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Visions of Victory: The Hopes of Eight World War II Leaders Paperback – 3 Sep 2007

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'Gerhard Weinberg is probably the world's leading expert on Hitler's foreign policy … Visions of Victory is a beautifully written and wide-ranging synthesis of a large and burgeoning literature. It is based on deep knowledge and profound judgment. It is a masterpiece of historical writing that should be read by anyone interested in the origins of the world in which we live.' Financial Times

'It is an extraordinarily well-informed and well-crafted book which explains how great were the stakes of the Second World War, and how lastingly important was the achievement of the Allies in forcing 'unconditional surrender' by Germany and Japan.' The Times Literary Supplement

Book Description

Visions of Victory, first published in 2005, explores the views of eight war leaders of the major powers of World War II - Hitler, Mussolini, Tojo, Chiang Kai-shek, Stalin, Churchill, de Gaulle, and Roosevelt - and compares their visions of the future assuming their side had emerged victorious.

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Front Cover | Copyright | Table of Contents | Excerpt | Index | Back Cover
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Amazon.com: 12 reviews
16 of 19 people found the following review helpful
One of the Great Masters of World War II History 31 Aug 2005
By T. Berner - Published on Amazon.com
Format: Hardcover
I envy anyone who studies under Gerhard Weinberg. As someone who studied under Stanley Payne, another great scholar of World War II, I appreciate Weinberg's intellectual rigor, his ability to balance objectivity without in the least abandoning his morality (a surprisingly rare feat in modern academia) and his clear and compelling prose.

This book examines a subject which has not, surprisingly, been examined before in much detail: what the ideal post-war would have looked like to eight of the principal war leaders. It is a fast, exciting read. Suffice it to say that everyone in the world is better off that the war ended the way it did.

I think Professor Weinberg is too charitable toward FDR (Stewart Alsop, who was a cousin of FDR, once said that FDR would have been disturbed to see the erosion of WASP control of America and that is reinforced here by his vision of the UK remaining a superpower after the loss of its colonies), but one can disagree with the good professor's conclusions precisely because he is so scrupulously honest and thorough.
6 of 6 people found the following review helpful
Fine material undermined by poor format 5 Aug 2007
By Adam Windsor - Published on Amazon.com
Format: Hardcover
The actual content of this work is solid. The author provides a description of each leader's 'vision' for the world. The degree of detail varies from leader to leader, depending on the amount of research material available and the scope of the leader's ideas, but that's to be expected. Where the work falls down for me is in the way the information is presented. It would benefit a *great* deal by the inclusion of more maps, especially where the author describes the sweeping changes planned by Hitler, for instance. The organisation of each entry also leaves a bit to be desired. Breaking up the text with sub-headings that call out specific regions or topics would really have helped for those who want to refer back to the book for specific details at a later date. At around 250 pages of fairly large font, the book is also a bit on the brief side for my tastes.

A decent introduction to the various leaders' objectives, but I was hoping for more 'meat' to this meal.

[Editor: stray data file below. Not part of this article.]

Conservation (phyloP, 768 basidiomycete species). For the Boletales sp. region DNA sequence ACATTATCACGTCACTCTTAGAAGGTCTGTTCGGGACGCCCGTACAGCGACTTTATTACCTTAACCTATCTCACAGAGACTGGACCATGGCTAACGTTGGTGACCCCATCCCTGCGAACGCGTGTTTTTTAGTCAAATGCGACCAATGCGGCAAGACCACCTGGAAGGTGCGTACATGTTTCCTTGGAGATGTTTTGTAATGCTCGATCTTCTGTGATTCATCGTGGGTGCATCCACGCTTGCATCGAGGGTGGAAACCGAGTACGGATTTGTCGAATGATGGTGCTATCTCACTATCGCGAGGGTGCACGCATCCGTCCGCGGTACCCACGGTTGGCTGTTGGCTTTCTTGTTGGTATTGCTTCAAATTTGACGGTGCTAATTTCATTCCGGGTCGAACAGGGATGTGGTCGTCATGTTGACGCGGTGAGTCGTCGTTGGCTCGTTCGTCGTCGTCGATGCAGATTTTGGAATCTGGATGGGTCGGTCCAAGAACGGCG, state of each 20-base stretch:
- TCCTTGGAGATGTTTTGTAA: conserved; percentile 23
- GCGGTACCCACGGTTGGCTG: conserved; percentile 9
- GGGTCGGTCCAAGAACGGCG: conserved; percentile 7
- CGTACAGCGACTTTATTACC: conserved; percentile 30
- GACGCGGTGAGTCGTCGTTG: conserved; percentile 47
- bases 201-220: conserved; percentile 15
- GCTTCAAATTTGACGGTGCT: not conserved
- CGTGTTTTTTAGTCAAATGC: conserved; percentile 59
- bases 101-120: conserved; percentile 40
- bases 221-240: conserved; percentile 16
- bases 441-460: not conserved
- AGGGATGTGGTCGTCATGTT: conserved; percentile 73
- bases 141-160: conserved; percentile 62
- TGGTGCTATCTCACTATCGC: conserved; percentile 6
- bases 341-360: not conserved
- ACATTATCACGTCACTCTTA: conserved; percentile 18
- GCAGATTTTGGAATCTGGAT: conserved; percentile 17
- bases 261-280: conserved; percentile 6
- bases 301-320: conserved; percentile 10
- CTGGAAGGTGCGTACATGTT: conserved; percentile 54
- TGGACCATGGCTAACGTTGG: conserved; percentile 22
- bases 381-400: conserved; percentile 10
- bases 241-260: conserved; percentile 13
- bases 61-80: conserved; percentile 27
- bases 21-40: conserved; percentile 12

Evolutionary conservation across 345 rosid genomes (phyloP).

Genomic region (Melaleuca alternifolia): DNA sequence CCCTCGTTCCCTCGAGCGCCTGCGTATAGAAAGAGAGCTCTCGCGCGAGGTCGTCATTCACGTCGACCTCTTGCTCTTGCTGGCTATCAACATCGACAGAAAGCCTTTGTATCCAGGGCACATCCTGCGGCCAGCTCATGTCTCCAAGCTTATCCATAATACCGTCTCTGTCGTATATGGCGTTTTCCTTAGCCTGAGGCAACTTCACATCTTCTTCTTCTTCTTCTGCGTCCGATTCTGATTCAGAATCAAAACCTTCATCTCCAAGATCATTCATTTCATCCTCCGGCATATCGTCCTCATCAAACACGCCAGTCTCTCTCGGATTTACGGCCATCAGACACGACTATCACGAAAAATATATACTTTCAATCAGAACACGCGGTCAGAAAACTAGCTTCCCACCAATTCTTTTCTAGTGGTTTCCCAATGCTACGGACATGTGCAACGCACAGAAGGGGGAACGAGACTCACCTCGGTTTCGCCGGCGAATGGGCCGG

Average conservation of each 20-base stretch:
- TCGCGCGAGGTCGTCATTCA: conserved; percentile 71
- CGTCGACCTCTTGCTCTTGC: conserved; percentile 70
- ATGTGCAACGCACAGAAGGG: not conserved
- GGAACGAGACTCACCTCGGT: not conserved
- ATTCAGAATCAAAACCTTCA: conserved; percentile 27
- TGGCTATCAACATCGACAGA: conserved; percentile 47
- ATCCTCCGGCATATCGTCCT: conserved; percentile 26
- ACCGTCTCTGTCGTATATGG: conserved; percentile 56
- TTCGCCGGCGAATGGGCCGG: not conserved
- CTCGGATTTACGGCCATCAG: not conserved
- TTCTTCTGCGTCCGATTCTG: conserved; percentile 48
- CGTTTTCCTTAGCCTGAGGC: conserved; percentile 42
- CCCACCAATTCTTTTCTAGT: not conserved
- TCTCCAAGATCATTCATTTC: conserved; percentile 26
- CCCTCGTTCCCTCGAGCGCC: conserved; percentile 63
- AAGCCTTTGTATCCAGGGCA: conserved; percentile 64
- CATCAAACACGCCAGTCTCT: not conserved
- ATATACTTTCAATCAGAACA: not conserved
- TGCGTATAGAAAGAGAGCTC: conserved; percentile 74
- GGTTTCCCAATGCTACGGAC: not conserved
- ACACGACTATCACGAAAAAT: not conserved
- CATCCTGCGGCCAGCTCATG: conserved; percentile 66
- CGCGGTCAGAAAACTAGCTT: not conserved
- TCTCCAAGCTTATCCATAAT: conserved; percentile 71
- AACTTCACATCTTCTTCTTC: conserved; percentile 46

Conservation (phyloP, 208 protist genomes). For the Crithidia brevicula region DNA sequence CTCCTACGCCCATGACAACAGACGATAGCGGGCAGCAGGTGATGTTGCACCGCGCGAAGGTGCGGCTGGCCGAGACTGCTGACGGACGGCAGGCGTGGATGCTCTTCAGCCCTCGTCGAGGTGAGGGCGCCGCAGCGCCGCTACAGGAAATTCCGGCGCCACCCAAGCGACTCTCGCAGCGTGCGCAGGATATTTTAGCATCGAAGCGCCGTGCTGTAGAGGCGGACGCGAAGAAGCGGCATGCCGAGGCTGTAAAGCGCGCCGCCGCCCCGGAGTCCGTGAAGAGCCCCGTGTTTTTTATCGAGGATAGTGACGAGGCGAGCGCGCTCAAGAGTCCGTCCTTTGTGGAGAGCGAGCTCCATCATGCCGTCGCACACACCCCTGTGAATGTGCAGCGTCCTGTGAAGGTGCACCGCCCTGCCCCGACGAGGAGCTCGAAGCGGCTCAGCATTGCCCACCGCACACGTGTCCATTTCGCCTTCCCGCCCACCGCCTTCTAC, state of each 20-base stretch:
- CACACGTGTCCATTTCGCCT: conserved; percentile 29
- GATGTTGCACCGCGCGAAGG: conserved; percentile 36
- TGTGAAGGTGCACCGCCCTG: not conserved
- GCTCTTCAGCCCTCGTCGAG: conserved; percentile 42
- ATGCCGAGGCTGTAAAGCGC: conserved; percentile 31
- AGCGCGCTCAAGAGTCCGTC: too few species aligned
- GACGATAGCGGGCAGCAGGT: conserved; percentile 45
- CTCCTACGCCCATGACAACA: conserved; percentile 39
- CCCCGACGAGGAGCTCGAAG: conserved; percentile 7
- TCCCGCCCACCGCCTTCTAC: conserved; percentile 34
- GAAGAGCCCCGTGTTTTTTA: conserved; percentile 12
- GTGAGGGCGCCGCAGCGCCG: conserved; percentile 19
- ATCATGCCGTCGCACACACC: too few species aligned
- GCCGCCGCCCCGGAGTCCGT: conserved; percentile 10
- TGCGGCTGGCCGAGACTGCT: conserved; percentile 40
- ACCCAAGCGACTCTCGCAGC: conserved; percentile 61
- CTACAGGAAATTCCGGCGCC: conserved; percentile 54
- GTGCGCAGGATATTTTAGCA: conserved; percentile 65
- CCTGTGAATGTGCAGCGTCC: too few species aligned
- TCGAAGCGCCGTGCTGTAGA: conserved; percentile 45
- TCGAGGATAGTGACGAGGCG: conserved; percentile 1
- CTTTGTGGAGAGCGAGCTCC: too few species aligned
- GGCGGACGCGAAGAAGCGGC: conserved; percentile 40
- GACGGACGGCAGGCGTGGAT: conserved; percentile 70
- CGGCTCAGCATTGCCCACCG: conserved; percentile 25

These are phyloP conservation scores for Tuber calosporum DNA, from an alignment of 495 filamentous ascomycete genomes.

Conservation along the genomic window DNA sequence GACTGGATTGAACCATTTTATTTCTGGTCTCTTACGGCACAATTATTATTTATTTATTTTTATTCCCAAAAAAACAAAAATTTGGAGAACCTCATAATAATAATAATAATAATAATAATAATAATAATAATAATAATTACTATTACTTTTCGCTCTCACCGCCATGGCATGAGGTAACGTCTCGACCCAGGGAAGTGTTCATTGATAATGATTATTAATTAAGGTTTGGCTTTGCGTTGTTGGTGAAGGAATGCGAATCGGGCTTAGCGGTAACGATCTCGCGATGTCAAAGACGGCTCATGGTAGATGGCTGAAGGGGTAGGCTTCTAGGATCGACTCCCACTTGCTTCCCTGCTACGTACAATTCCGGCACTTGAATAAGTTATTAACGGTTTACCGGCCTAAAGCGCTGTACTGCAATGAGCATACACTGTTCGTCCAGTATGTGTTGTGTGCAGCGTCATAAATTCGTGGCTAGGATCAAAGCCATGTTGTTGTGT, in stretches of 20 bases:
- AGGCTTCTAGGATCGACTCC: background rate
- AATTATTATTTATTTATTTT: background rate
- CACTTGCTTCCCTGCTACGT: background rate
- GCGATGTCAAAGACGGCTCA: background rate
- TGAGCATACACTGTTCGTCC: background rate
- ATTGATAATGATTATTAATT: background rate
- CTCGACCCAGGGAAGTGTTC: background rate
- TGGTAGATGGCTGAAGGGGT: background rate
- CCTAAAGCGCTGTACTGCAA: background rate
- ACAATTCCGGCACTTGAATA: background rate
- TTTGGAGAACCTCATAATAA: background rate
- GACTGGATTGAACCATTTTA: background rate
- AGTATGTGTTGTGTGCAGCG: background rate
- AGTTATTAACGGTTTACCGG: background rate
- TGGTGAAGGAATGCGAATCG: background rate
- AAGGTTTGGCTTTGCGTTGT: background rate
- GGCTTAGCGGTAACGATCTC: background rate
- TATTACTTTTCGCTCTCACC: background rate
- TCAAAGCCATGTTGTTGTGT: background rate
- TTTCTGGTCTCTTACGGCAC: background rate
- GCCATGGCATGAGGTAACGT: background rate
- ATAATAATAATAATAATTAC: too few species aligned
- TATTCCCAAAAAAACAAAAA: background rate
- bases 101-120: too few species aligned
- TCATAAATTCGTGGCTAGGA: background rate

4 of 4 people found the following review helpful
Good as far as it goes, but felt surprisingly lightweight 19 Nov 2008
By Jeffrey W. Heikkinen - Published on Amazon.com
Format: Paperback
This was, as I understand it, meant to be something of a supplement to the same author's A World At Arms (which I recommend highly), but is actually a surprising contrast to its larger cousin.

Somewhat more speculative than A World at Arms, this book discusses what we know, or the author surmises, about the war aims and postwar hopes of eight major World War II leaders - Adolf Hitler of Germany, Benito Mussolini of Italy, Tojo Hideki of Japan, Chaing Kai-Shek of China, Josef Stalin of the Soviet Union, Winston Churchill of the UK, Charles de Gaulle of the Free French, and Franklin D Roosevelt of the USA. Eight chapters, one on each of these men, are followed by a ninth on the actual postwar world, and how little it resembled the visions of any of them, even the victors.

In addition to being much shorter by page count than A World at Arms, this book is in a larger typeface, making for a much quicker read than you might expect. It doesn't hurt that the often dense prose style of Weinberg's past work has here given way to a somewhat simpler and more readable one. But one gets the impression that these contrasts originate, at least in part, in the author just having a lot less to say here. While I learned something from nearly every page of A World at Arms, here Weinberg spends a great deal of time stating the obvious (Hitler would have been disappointed with the way Germany has gone since his death - you don't say!), and what in-depth analysis he does do is largely (though by no means entirely) repeated from A World at Arms.

The broad strokes of Weinberg's conclusions are nothing terribly new, even if some of the details are original to this book. In the short term, Stalin did the best of all the leaders discussed here; an antiquated colonialism coloured much of both Churchill and de Gaulle's thinking; the war was, unfortunately for Chiang, the best thing that ever happened to the Chinese Communist Party; and so on. Nothing that any serious student of the war doesn't already know. However, it is still well worth reading the book to see how Weinberg refines and adds nuance to these conclusions, and to read his refutations of some of the contrasting views that have on occasion been defended. And this book also has a strong human element that was sometimes lacking from its predecessor; in a book about some of the most cherished hopes of eight very specific individuals, one can't help but paint a picture of who they were as people, a luxury the sheer breadth of A World at Arms seldom allowed him.